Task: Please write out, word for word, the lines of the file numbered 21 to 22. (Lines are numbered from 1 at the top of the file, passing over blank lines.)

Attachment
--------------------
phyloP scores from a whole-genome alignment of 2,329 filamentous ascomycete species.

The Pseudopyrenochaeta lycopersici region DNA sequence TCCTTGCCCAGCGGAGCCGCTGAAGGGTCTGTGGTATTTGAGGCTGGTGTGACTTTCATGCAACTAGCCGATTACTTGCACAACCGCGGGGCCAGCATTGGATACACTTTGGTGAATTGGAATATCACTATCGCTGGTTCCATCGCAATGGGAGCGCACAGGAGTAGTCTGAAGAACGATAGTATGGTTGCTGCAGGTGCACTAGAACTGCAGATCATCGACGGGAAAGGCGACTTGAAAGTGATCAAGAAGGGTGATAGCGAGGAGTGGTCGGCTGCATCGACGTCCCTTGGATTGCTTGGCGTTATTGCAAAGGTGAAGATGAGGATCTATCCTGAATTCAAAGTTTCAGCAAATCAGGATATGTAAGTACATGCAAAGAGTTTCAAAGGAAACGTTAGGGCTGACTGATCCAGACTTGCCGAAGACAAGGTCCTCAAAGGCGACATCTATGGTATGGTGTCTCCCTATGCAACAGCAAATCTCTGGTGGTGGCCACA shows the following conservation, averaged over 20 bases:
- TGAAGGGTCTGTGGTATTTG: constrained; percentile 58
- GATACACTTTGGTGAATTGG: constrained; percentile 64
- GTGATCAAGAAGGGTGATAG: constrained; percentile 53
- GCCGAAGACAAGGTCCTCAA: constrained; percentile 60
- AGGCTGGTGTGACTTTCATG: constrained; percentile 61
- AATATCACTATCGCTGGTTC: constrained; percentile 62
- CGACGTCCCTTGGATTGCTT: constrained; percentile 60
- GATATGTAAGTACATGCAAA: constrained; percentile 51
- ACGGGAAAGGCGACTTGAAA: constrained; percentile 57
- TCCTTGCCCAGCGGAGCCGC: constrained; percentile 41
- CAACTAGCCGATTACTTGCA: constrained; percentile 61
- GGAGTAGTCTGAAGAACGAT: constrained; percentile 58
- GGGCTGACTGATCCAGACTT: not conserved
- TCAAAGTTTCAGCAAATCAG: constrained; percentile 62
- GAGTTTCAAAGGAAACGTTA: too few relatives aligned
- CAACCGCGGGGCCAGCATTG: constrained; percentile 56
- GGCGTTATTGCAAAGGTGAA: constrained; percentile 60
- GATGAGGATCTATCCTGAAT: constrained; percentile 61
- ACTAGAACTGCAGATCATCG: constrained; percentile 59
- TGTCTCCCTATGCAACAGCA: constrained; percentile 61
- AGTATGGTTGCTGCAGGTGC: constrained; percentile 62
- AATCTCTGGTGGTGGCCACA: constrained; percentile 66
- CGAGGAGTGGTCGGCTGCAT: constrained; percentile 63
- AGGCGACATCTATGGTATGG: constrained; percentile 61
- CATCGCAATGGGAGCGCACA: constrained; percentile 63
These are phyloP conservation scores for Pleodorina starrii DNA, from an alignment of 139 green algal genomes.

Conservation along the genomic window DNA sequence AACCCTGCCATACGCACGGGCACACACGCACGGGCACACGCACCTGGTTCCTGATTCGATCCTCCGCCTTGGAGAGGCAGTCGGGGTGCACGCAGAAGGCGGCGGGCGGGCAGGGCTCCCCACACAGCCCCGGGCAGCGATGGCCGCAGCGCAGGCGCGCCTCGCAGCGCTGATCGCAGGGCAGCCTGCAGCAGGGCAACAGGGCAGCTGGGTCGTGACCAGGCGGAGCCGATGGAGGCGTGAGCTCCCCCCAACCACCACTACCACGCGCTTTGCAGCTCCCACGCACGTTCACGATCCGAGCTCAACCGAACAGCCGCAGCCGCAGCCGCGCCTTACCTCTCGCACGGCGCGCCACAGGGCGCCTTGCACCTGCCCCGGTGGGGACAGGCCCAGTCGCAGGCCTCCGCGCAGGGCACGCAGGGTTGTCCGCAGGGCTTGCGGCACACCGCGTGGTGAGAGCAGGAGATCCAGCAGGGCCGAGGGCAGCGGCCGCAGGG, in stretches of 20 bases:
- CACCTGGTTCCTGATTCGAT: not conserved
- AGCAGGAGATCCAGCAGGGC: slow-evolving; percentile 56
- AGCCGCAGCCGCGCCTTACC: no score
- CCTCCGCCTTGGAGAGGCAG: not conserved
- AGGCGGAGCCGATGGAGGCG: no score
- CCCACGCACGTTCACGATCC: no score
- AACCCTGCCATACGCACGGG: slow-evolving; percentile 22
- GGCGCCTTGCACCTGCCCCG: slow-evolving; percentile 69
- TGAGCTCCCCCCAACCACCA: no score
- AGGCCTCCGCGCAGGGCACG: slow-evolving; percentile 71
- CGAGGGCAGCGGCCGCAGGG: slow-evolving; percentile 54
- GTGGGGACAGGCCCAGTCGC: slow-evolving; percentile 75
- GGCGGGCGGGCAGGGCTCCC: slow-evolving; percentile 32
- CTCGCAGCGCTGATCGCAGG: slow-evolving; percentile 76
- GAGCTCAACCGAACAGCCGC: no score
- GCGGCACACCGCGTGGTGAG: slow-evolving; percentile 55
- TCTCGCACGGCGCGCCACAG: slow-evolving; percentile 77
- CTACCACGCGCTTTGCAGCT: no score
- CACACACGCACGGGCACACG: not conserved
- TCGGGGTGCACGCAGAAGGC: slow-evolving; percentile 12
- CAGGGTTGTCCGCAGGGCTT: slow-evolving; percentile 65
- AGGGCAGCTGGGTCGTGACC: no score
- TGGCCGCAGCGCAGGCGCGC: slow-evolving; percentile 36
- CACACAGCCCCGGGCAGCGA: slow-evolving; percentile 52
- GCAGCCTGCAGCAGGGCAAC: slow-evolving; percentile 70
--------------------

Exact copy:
- ACTAGAACTGCAGATCATCG: constrained; percentile 59
- TGTCTCCCTATGCAACAGCA: constrained; percentile 61